Opening Address by Minister Lawrence Wong at the China-Singapore International Green Building Conference in Sino-Singapore Tianjin Eco-City

Sep 28, 2018






Singapore and other cities face common challenges in urban development and climate change

It is very good to see such a strong turnout at today’s conference. It reflects the commitment from China, Singapore and the Tianjin government for the Eco-city project. This is a project that has brought people from both sides working together for the last 10 years, and I am very happy to see many people who have been involved in this project here today. The turnout at this conference also reflects the keen interest that all of us have in addressing the challenges of rapid urbanisation and climate change. All countries are grappling with this. Many cities and their population will face the risks of rising sea levels and extreme weather changes. Both China and Singapore will be affected. 

Singapore started on the path of sustainable development very early, because of our circumstances. We are just one very small island – one-third the size of the Tianjin Binhai New Area, and we cannot afford to spoil this little island which is also our home.  That is why we carefully planned our city to meet our economic and social needs while also providing for a green and liveable environment. China, too, has made environment protection and sustainable development a national priority.  

Hence, 10 years ago, when our two countries were exploring a second Government-to-Government project, we decided on the theme of sustainable urban development. The idea of this eco-city in Tianjin was born – to have and develop a green and integrated township development in harmony with the environment, the economy, and the people.

Singapore and China’s vision for the Eco-city to be a model of sustainable development

Both China and Singapore brought together our best practices to the Sino-Singapore Tianjin Eco-city. To achieve a full 100% green buildings in the Eco-city, we came up with a green building evaluation standard, or GBES for short. This standard is a hybrid between Singapore’s Green Mark system and China’s Three Star rating system. This new standard is adapted to northern China’s climate, provides greater flexibility to developers and designers, and encourages passive design features to lower the cost of green buildings.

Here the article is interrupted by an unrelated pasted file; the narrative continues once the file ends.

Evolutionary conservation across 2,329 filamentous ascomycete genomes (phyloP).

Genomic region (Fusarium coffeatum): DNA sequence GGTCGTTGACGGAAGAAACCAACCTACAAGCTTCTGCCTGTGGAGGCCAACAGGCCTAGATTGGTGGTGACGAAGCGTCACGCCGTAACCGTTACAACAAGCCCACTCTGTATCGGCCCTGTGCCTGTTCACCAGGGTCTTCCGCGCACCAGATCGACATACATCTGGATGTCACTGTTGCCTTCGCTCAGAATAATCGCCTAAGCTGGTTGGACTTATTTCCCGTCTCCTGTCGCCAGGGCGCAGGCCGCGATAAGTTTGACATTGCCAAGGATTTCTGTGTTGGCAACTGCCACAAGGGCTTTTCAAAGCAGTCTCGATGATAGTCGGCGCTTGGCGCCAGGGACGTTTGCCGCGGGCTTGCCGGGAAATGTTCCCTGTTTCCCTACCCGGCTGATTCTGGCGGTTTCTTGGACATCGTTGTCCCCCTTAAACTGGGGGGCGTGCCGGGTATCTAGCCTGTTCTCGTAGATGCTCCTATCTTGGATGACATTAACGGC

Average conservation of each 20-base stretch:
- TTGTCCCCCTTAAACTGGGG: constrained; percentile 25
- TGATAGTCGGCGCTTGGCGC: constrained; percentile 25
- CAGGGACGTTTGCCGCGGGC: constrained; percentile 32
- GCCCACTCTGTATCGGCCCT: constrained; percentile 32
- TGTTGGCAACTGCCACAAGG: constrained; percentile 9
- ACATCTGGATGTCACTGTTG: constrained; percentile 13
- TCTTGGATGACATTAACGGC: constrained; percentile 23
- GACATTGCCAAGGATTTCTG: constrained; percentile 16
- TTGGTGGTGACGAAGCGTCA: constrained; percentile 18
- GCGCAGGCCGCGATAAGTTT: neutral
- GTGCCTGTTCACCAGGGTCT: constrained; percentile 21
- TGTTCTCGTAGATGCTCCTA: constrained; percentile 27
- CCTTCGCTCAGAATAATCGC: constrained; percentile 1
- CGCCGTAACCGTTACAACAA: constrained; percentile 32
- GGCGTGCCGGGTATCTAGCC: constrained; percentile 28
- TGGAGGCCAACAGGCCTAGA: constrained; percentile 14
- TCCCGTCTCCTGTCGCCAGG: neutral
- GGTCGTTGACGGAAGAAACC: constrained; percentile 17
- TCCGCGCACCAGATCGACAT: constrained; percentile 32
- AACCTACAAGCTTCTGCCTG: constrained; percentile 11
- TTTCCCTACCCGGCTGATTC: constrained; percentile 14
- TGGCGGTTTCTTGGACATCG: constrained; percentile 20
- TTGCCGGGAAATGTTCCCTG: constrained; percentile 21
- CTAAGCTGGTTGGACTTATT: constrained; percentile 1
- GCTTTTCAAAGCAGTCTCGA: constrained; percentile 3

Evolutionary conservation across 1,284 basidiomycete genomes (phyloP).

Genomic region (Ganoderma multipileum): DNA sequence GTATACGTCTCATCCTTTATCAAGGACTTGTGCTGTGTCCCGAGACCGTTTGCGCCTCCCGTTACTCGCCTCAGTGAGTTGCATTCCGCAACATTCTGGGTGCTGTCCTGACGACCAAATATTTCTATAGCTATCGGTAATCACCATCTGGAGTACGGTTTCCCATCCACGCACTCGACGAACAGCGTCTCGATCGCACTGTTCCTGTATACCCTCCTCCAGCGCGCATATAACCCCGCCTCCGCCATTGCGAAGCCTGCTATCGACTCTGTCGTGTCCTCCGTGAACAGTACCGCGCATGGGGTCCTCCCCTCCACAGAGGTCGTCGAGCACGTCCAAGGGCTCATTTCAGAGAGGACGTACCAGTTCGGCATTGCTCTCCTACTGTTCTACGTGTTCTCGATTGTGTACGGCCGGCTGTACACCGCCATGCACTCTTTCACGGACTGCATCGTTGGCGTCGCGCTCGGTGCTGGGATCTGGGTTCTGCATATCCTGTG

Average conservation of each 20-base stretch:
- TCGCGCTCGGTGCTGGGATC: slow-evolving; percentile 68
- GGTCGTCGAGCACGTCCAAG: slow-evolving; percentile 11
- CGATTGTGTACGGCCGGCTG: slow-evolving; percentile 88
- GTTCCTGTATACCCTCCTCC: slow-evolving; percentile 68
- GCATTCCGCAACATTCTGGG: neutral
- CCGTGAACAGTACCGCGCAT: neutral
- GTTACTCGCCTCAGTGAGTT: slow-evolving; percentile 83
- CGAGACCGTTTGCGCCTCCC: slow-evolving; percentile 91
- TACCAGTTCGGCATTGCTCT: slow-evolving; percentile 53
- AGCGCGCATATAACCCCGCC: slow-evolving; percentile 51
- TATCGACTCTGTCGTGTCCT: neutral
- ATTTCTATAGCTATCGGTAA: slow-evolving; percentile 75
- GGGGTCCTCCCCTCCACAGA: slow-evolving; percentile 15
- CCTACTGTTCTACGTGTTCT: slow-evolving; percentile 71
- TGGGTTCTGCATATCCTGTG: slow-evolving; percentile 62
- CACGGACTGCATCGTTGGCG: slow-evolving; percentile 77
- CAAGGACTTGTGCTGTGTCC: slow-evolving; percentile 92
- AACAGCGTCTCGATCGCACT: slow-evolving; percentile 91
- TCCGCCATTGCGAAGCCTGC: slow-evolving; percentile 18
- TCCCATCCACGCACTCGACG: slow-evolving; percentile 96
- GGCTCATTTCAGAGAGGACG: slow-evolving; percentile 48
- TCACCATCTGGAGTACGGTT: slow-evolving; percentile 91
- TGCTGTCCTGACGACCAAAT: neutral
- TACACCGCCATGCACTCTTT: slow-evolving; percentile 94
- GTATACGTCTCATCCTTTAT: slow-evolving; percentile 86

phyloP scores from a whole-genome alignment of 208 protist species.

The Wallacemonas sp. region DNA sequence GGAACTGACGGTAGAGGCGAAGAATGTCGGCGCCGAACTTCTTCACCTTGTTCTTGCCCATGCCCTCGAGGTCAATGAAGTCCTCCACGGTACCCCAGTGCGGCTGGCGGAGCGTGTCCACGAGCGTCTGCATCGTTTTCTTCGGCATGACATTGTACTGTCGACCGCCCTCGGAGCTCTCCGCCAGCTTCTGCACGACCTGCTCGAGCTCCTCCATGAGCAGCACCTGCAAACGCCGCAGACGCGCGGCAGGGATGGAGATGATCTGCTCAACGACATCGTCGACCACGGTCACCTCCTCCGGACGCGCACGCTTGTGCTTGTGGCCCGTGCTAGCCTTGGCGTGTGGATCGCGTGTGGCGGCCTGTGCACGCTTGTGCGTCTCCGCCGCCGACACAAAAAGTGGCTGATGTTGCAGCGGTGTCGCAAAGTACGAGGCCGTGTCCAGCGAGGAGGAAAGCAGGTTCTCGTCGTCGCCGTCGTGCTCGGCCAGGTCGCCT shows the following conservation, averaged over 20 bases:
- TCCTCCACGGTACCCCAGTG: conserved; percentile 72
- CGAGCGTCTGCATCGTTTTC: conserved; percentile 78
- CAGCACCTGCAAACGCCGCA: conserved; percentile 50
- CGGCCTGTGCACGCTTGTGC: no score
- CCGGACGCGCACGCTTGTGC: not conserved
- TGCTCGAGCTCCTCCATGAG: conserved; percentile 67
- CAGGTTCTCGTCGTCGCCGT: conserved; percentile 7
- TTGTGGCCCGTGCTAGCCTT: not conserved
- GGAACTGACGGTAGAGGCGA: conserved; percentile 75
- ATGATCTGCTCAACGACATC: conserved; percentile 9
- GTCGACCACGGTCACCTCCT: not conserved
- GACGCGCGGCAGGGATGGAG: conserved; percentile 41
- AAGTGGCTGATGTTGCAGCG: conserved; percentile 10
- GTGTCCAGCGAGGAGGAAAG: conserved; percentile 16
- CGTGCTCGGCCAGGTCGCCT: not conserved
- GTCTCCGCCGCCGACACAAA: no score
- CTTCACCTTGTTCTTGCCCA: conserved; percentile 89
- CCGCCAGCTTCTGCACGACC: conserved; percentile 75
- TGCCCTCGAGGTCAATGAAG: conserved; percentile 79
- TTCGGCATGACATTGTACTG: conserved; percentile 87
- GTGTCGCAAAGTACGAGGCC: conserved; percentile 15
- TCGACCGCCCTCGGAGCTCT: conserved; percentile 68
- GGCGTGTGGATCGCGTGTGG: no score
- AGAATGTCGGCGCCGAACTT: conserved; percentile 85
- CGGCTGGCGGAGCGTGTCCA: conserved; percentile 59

China’s Ministry of Housing and Urban-Rural Development and the Tianjin Municipal Government have recognised GBES for its rigour and quality. Hence, buildings in the Eco-city awarded this standard would be automatically recognised as meeting China’s national green building standard. I am also very happy to hear that GBES has been extended to the neighbouring districts. 

Indeed, our goals from the start of this project is not just to build one city in Tianjin, but to develop a model of sustainable development – a model that can be replicated in other cities in China and even in other countries, for example in cities along the Belt and Road. We hope that Tianjin and the Tianjin Eco-city can be a global leader, to push the frontiers of sustainable development through new green innovations and technologies.  

Replication of the Tianjin Eco-city experiences 

Naturally, replication will cover more than just green buildings. The Tianjin Eco-city experiences cover many other aspects.  They include how the wastewater pond and saline land were rehabilitated, the deployment of the smart grid and renewable power; as well as good urban design.  

This is why, later today, we will be launching a book documenting the experiences of the Tianjin Eco-city over the last 10 years. Just last week, my Ministry – the  Ministry of National Development, and China’s Ministry of Housing and Urban-Rural Development signed a Memorandum of Understanding to jointly promote the replication of the Sino-Singapore Tianjin Eco-city’s experience. I had very fruitful discussions with Vice Minister Huang Yan of the Ministry of Housing and Urban-Rural Development, and the Tianjin Binhai New Area’s Party Secretary Zhang Yuzhuo in Singapore, and on how we can go about this work.  We have some ideas to begin this task of replicating the Eco-city’s experience.                                                                                                                             
We will first need to consolidate the lessons we have learnt from the Eco-city, and study what experiences can be replicated and where they can be replicated. We will have to look at different places, and one possibility is to start in the Tianjin Binhai New Area where the Tianjin Eco-city itself is located.   

The conference today marks our efforts to achieve this vision of replication – all of you are here and you can take the learnings from the Eco-city to adapt and bring it back to developments you yourself are involved in. I encourage all of you to take the opportunity to also visit the Eco-city and find out more about the various developments here. I wish all of you a very fruitful conference, and many more successful years to come for the Sino-Singapore Tianjin Eco-city. 


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